Reviewed April 13, 2011.
Recorded Books, 2010. 7 CDs. 8.5 hours.
School Library Journal's 2011 Battle of the Kids' Books Undead Poll Winner
2010 Boston Globe-Horn Book Award Honor Book
2011 Sonderbooks Stand-out: #2 Audio Rereads
But our library just got the audiobook version, so of course I had to "read" it again, on audio. In honor of School Library Journal's 2011 Battle of the Kids' Books, this is the perfect time to present a review of the audio version of A Conspiracy of Kings, another finalist.
The interesting thing in the Battle of the Kids' Books, was that, despite being the best new book I read in 2010, A Conspiracy of Kings didn't win a single round. Still, the judges admitted that this is a well-crafted book:
In the first round, judge Dana Reinhardt freely admitted that this isn't her usual type of reading. She said:
As I mentioned, A Conspiracy of Kings isn’t generally the kind of book I reach for, but Turner abruptly whisked me out of my comfort zone, (not an easy feat, as I’m quite comfortable in my comfort zone), and for this I’m truly grateful, because I did so enjoy spending time with Sophos. I found him companionable and clever. Decent and thoughtful. If times were different, and I lived in a fantastical monarchy, I’d surely want him as my king.
A Conspiracy of Kings asks the big questions. The questions I want to grapple with as a reader. Questions about honor and duty and responsibility and friendship and loyalty.
In the Big Kahuna Round, Richard Peck gave each book plenty of space. He said about A Conspiracy of Kings:
Of the three A Conspiracy of Kings addresses the most adult concerns and makes the greatest demand upon the reader. It is about the altering alliances and dark diplomacy of power politics: palace pacts forged and broken. Betrayal. Betrothal.
This chronicle of spilt blood, flying arrows and barons, and a stabbed horse makes resonant reading in the same season as “across the Middle Sea” the forces of Cyrenaica and Tripliana clash across actual geography. But this will ring no bells with the intended readers who don’t know where Libya is, and won’t be hearing about it at school.
Megan Whalen Turner’s book is about the making of kings. Embedded in its many layers is a boy, Sophos/Sounis, coming of age parentless, abducted, enslaved, and that all-time favorite, misunderstood. Throughout, the ages of the characters are muffled. But there is the clash and passion of adolescent friendship, between Sophos and that major figure from earlier volumes: “He would have given Eugenides his heart on a toothpick if asked.”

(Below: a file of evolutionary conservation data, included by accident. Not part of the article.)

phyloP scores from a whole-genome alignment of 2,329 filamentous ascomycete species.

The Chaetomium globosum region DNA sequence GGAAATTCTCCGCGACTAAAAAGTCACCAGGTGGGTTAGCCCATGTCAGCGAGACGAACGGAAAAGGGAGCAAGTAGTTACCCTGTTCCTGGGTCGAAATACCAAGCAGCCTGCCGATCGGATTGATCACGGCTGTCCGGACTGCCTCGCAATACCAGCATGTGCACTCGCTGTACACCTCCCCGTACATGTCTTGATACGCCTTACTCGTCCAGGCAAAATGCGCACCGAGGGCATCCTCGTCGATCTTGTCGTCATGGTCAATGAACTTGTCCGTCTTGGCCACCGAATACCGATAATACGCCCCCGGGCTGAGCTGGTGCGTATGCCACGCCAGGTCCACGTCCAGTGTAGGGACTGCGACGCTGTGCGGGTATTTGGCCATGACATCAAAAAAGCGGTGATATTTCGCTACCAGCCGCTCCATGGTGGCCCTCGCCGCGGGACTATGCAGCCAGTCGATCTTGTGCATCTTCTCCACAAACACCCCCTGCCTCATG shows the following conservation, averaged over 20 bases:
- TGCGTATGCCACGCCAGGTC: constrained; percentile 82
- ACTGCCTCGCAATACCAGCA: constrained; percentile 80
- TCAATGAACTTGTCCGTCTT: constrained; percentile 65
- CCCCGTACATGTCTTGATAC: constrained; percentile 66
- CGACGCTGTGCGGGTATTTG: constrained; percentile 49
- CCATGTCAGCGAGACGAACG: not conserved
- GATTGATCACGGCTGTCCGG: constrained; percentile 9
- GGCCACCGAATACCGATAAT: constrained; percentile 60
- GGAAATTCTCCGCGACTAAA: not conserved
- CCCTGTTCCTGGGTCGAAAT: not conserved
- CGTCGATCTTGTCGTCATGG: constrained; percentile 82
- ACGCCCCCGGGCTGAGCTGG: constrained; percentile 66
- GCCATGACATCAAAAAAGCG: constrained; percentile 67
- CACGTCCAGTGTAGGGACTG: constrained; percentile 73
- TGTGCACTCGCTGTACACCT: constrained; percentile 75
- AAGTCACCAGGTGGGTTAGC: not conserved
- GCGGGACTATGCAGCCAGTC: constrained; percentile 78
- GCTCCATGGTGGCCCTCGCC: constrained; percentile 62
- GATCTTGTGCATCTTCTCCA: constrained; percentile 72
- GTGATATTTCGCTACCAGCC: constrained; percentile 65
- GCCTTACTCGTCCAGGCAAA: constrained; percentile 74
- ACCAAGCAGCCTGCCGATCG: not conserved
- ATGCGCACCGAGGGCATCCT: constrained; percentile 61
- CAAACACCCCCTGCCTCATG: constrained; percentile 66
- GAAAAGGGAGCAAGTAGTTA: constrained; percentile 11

Neither judge had read the earlier books, and neither judge felt that this one really stands alone.
But that brings me to a little pet peeve. So what if it doesn't stand alone?
Many don't realize that there is NOTHING in the criteria for the Newbery Award that says the book has to stand alone. Yes, it should only receive the award based on strengths in that particular book, but there's nothing that says it can't be part of a series or that all loose ends have to be tied up or that it can't reference earlier books.
And of course, in this tournament, there was no criteria at all except the preference of the judges.
So, I'm concluding that it was simply unfortunate that the judges this book faced were ones who hadn't happened to have read the earlier books.
No, the book doesn't have to stand alone to win an award, but you can't really expect a judge to read three additional books in order to give the one book they are judging the consideration it deserves. So by getting judges who hadn't already read the earlier books, I didn't really expect them to appreciate the true genius behind this book.